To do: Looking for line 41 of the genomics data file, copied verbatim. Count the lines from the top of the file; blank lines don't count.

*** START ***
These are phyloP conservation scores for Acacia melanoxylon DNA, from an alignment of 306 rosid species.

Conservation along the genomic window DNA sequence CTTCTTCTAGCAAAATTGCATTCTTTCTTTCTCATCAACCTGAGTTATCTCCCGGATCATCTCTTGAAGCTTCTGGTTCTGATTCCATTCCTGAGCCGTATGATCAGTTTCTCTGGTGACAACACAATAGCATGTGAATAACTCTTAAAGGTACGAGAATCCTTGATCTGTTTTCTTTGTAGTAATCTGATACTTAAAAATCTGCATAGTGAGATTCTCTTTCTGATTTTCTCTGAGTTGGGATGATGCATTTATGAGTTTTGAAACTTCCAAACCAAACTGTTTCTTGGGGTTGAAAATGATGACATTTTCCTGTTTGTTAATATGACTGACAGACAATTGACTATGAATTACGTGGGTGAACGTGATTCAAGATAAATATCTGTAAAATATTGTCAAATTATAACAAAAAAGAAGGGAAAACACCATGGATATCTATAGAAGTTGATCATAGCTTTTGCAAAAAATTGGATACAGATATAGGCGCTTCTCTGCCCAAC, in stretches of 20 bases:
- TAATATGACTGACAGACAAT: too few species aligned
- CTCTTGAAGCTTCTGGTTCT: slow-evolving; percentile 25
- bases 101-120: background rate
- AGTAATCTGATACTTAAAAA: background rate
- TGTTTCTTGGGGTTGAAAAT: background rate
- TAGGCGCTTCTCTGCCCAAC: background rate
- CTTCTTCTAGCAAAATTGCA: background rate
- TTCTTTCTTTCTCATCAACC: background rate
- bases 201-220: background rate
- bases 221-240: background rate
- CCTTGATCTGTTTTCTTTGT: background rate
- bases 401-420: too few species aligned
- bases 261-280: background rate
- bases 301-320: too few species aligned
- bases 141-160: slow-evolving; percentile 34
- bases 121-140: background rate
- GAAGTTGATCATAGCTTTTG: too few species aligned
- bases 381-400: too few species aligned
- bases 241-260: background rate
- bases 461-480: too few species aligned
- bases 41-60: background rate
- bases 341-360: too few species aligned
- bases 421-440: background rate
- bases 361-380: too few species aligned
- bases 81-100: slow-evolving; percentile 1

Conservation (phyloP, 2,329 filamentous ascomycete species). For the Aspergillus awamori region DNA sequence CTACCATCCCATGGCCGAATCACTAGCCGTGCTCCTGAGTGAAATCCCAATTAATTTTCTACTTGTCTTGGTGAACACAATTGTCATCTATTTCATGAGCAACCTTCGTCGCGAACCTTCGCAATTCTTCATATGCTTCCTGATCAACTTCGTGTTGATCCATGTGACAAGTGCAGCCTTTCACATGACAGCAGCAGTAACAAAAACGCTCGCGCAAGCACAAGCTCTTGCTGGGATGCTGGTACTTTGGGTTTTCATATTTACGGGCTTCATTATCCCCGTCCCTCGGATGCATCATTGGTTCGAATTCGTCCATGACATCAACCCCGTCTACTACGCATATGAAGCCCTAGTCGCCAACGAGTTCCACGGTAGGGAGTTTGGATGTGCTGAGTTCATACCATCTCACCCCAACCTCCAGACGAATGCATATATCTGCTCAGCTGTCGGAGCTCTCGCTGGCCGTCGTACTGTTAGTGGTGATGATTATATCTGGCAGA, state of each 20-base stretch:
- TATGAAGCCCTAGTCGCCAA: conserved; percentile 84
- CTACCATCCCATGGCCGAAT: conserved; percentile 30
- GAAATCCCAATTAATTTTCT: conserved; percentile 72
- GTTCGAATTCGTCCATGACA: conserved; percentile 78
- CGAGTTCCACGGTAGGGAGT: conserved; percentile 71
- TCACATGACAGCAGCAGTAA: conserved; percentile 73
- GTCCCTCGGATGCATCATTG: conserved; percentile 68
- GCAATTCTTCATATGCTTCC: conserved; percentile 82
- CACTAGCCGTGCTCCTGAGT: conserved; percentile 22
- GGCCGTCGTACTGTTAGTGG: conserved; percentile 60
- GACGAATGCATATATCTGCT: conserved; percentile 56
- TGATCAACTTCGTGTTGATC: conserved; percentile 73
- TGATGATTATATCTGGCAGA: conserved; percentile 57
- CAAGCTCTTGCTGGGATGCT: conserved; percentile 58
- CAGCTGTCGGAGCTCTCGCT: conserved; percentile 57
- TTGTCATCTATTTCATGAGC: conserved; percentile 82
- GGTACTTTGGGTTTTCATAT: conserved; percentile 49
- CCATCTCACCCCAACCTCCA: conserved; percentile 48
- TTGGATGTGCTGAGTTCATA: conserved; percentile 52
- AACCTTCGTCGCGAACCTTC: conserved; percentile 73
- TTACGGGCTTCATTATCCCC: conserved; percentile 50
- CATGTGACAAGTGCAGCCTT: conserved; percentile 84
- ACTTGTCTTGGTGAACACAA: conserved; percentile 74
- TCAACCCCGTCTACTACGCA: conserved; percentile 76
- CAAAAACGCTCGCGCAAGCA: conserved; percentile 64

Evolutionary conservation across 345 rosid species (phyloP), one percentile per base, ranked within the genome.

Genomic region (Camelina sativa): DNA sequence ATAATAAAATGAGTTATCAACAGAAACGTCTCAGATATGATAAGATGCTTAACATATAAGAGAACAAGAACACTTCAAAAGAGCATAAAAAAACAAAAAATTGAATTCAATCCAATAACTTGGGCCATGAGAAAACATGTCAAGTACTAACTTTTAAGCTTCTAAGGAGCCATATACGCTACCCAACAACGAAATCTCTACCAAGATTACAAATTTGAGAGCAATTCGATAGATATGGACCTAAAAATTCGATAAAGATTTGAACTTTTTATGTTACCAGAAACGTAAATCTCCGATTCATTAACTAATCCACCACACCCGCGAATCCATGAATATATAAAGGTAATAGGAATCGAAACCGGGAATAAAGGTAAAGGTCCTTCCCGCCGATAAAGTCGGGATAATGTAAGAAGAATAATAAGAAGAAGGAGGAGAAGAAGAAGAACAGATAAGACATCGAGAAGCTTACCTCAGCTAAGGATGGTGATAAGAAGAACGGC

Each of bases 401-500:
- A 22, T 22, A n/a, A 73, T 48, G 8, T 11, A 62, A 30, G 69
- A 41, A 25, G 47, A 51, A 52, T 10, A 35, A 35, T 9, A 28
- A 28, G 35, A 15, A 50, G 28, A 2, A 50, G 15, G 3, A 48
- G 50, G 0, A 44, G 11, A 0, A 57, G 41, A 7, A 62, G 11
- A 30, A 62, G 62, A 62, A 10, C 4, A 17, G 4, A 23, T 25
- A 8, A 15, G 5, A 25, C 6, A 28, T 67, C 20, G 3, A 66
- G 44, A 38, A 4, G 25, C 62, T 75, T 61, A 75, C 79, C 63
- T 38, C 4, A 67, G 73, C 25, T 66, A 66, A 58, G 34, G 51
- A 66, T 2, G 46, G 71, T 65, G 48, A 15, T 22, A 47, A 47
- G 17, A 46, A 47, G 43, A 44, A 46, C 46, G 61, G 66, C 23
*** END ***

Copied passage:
- TGATGATTATATCTGGCAGA: conserved; percentile 57